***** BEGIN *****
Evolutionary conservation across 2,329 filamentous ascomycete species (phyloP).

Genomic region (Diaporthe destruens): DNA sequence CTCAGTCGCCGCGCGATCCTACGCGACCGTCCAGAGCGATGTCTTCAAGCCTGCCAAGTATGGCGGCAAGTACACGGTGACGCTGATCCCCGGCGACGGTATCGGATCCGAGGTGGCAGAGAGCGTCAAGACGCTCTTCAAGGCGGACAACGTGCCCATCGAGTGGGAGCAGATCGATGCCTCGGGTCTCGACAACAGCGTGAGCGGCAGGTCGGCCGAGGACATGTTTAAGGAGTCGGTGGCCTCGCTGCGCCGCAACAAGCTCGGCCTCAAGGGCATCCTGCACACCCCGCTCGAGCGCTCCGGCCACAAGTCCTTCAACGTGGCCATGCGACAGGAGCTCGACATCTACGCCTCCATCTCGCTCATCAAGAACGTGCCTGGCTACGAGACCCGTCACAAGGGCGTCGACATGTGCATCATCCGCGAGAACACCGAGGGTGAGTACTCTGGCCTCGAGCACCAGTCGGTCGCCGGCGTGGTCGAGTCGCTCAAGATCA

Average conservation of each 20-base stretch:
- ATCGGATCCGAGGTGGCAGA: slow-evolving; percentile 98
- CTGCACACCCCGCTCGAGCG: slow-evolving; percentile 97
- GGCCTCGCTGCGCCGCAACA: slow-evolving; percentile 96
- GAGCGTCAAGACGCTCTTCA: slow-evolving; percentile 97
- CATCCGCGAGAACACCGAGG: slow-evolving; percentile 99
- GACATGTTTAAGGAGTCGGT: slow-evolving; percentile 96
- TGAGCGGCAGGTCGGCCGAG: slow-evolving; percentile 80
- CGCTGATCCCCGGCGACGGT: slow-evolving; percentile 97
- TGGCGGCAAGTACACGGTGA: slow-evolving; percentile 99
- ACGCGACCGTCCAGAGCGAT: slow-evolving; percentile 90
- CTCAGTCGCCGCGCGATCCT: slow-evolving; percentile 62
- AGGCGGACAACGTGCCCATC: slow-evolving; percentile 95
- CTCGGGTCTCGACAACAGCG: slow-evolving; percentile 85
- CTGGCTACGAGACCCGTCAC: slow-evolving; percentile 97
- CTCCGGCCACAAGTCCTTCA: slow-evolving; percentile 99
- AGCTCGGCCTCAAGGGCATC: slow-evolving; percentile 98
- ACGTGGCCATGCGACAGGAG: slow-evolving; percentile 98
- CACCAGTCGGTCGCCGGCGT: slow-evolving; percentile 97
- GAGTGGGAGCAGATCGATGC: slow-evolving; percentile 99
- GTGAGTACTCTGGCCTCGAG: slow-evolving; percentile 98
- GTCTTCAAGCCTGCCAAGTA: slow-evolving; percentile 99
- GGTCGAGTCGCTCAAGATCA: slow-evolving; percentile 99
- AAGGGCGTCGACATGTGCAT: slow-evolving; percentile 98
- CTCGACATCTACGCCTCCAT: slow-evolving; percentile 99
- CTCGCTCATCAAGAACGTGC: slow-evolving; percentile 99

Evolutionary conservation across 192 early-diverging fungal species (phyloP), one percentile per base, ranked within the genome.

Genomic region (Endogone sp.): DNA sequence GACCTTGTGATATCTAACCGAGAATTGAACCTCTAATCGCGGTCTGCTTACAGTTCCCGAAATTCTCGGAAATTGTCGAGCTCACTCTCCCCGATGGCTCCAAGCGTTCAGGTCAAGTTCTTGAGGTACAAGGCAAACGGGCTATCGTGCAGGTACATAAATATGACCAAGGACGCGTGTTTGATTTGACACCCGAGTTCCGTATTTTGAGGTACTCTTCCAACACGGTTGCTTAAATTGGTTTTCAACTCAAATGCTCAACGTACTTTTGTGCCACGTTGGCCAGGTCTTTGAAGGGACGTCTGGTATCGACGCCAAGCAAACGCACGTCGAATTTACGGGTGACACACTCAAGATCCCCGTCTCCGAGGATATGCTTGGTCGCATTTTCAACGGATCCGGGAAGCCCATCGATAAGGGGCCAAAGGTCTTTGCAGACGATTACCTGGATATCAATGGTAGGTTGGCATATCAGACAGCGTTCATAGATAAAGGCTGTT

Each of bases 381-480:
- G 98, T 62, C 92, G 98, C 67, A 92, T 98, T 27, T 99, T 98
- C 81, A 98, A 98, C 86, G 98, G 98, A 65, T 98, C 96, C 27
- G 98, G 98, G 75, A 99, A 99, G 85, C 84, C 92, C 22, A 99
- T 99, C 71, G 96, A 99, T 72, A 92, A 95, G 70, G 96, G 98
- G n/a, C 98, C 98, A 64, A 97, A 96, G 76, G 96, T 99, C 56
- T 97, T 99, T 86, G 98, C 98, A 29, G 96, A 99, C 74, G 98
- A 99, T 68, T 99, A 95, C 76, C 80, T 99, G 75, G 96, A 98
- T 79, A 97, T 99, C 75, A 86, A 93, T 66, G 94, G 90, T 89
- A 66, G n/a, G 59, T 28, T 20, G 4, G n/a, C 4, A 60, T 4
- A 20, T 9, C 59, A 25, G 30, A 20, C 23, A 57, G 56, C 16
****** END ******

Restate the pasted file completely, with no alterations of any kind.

Evolutionary conservation across 2,329 filamentous ascomycete species (phyloP).

Genomic region (Diaporthe destruens): DNA sequence CTCAGTCGCCGCGCGATCCTACGCGACCGTCCAGAGCGATGTCTTCAAGCCTGCCAAGTATGGCGGCAAGTACACGGTGACGCTGATCCCCGGCGACGGTATCGGATCCGAGGTGGCAGAGAGCGTCAAGACGCTCTTCAAGGCGGACAACGTGCCCATCGAGTGGGAGCAGATCGATGCCTCGGGTCTCGACAACAGCGTGAGCGGCAGGTCGGCCGAGGACATGTTTAAGGAGTCGGTGGCCTCGCTGCGCCGCAACAAGCTCGGCCTCAAGGGCATCCTGCACACCCCGCTCGAGCGCTCCGGCCACAAGTCCTTCAACGTGGCCATGCGACAGGAGCTCGACATCTACGCCTCCATCTCGCTCATCAAGAACGTGCCTGGCTACGAGACCCGTCACAAGGGCGTCGACATGTGCATCATCCGCGAGAACACCGAGGGTGAGTACTCTGGCCTCGAGCACCAGTCGGTCGCCGGCGTGGTCGAGTCGCTCAAGATCA

Average conservation of each 20-base stretch:
- ATCGGATCCGAGGTGGCAGA: slow-evolving; percentile 98
- CTGCACACCCCGCTCGAGCG: slow-evolving; percentile 97
- GGCCTCGCTGCGCCGCAACA: slow-evolving; percentile 96
- GAGCGTCAAGACGCTCTTCA: slow-evolving; percentile 97
- CATCCGCGAGAACACCGAGG: slow-evolving; percentile 99
- GACATGTTTAAGGAGTCGGT: slow-evolving; percentile 96
- TGAGCGGCAGGTCGGCCGAG: slow-evolving; percentile 80
- CGCTGATCCCCGGCGACGGT: slow-evolving; percentile 97
- TGGCGGCAAGTACACGGTGA: slow-evolving; percentile 99
- ACGCGACCGTCCAGAGCGAT: slow-evolving; percentile 90
- CTCAGTCGCCGCGCGATCCT: slow-evolving; percentile 62
- AGGCGGACAACGTGCCCATC: slow-evolving; percentile 95
- CTCGGGTCTCGACAACAGCG: slow-evolving; percentile 85
- CTGGCTACGAGACCCGTCAC: slow-evolving; percentile 97
- CTCCGGCCACAAGTCCTTCA: slow-evolving; percentile 99
- AGCTCGGCCTCAAGGGCATC: slow-evolving; percentile 98
- ACGTGGCCATGCGACAGGAG: slow-evolving; percentile 98
- CACCAGTCGGTCGCCGGCGT: slow-evolving; percentile 97
- GAGTGGGAGCAGATCGATGC: slow-evolving; percentile 99
- GTGAGTACTCTGGCCTCGAG: slow-evolving; percentile 98
- GTCTTCAAGCCTGCCAAGTA: slow-evolving; percentile 99
- GGTCGAGTCGCTCAAGATCA: slow-evolving; percentile 99
- AAGGGCGTCGACATGTGCAT: slow-evolving; percentile 98
- CTCGACATCTACGCCTCCAT: slow-evolving; percentile 99
- CTCGCTCATCAAGAACGTGC: slow-evolving; percentile 99

Evolutionary conservation across 192 early-diverging fungal species (phyloP), one percentile per base, ranked within the genome.

Genomic region (Endogone sp.): DNA sequence GACCTTGTGATATCTAACCGAGAATTGAACCTCTAATCGCGGTCTGCTTACAGTTCCCGAAATTCTCGGAAATTGTCGAGCTCACTCTCCCCGATGGCTCCAAGCGTTCAGGTCAAGTTCTTGAGGTACAAGGCAAACGGGCTATCGTGCAGGTACATAAATATGACCAAGGACGCGTGTTTGATTTGACACCCGAGTTCCGTATTTTGAGGTACTCTTCCAACACGGTTGCTTAAATTGGTTTTCAACTCAAATGCTCAACGTACTTTTGTGCCACGTTGGCCAGGTCTTTGAAGGGACGTCTGGTATCGACGCCAAGCAAACGCACGTCGAATTTACGGGTGACACACTCAAGATCCCCGTCTCCGAGGATATGCTTGGTCGCATTTTCAACGGATCCGGGAAGCCCATCGATAAGGGGCCAAAGGTCTTTGCAGACGATTACCTGGATATCAATGGTAGGTTGGCATATCAGACAGCGTTCATAGATAAAGGCTGTT

Each of bases 381-480:
- G 98, T 62, C 92, G 98, C 67, A 92, T 98, T 27, T 99, T 98
- C 81, A 98, A 98, C 86, G 98, G 98, A 65, T 98, C 96, C 27
- G 98, G 98, G 75, A 99, A 99, G 85, C 84, C 92, C 22, A 99
- T 99, C 71, G 96, A 99, T 72, A 92, A 95, G 70, G 96, G 98
- G n/a, C 98, C 98, A 64, A 97, A 96, G 76, G 96, T 99, C 56
- T 97, T 99, T 86, G 98, C 98, A 29, G 96, A 99, C 74, G 98
- A 99, T 68, T 99, A 95, C 76, C 80, T 99, G 75, G 96, A 98
- T 79, A 97, T 99, C 75, A 86, A 93, T 66, G 94, G 90, T 89
- A 66, G n/a, G 59, T 28, T 20, G 4, G n/a, C 4, A 60, T 4
- A 20, T 9, C 59, A 25, G 30, A 20, C 23, A 57, G 56, C 16